“Then began the battle for compensation,” explains Andrew Cooper, the CEO of European Consumer Claims (ECC). “The banks fought tooth and nail with many of them rejecting almost all initial claims. Customers refused to accept this and those who subsequently took their case to the ombudsman had a 75% victory rate. An incredibly high percentage of wins considering the high quality, almost unlimited legal resources the world’s biggest banks have at their disposal.”
For people without the time or patience to fight their own case, a new industry sprung up with law firms helping to guide claims successfully through the courts.
“The door was well and truly open,” continues Cooper. “If giant banks could be held to account for their unfair practices (£39 billion paid out in claims as of April 2020, and showing no signs of abating) then so could anybody else.”
Timeshare companies next
After the banks were made to pay compensation for their misdeeds, badly treated consumers set their sights on the other villains of the 1980s and 1990s: The dreaded timeshare companies.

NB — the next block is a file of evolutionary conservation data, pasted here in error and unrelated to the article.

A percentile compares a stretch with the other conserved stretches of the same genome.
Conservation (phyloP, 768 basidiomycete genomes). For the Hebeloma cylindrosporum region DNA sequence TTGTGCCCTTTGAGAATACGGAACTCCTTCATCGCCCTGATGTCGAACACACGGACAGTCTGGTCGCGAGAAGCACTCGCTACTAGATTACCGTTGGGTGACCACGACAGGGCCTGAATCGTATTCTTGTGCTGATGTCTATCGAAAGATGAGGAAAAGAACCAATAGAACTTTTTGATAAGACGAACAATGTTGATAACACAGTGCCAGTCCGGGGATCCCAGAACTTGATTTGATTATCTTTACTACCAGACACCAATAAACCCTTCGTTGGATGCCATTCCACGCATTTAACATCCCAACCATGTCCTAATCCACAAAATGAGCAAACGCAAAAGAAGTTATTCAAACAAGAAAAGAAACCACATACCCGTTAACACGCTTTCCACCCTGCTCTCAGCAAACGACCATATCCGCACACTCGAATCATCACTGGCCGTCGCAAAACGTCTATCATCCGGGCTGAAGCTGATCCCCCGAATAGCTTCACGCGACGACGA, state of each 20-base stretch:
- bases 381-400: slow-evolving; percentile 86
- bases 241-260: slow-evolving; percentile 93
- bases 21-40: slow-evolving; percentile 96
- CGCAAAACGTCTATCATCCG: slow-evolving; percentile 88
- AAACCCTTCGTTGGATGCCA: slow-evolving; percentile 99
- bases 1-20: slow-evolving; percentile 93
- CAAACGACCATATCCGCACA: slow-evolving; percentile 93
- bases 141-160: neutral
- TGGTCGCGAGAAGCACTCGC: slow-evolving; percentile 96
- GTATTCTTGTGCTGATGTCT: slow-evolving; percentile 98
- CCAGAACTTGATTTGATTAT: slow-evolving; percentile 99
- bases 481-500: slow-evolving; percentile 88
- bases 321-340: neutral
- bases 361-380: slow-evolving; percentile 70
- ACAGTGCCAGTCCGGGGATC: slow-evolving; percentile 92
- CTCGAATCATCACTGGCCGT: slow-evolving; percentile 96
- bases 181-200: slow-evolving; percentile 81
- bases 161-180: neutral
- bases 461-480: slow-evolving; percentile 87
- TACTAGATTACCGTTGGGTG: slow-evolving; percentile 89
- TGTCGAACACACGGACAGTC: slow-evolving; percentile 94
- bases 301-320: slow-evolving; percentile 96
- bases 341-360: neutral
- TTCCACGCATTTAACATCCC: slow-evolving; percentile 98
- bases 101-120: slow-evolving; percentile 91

If you were to read a British newspaper on pretty much any day in the 80s and 90s you would have a decent chance of encountering negative publicity about the timeshare industry.
High pressure sales, irrepressible touts dogging the steps of vacationers and gangsters laundering their ill-gotten gains through luxury development sales on the Spanish Costas; all standard tabloid fodder for the time.
Buoyed by the success of the PPI claimants, victims began to look for ways of seeking redress from the timeshare business over nearly two decades of illegal selling.
RCI taken to task
Resort Condominiums International is the major exchange company for timeshare owners wanting to stay at a different location to where they own. In the years following the PPI victories, a coalition called the RCI Action Group discovered that RCI was taking weeks that timeshare members owned, and selling them off to package tour companies. People complained, but RCI didn’t listen. They didn’t think they had anything to fear from some disgruntled members.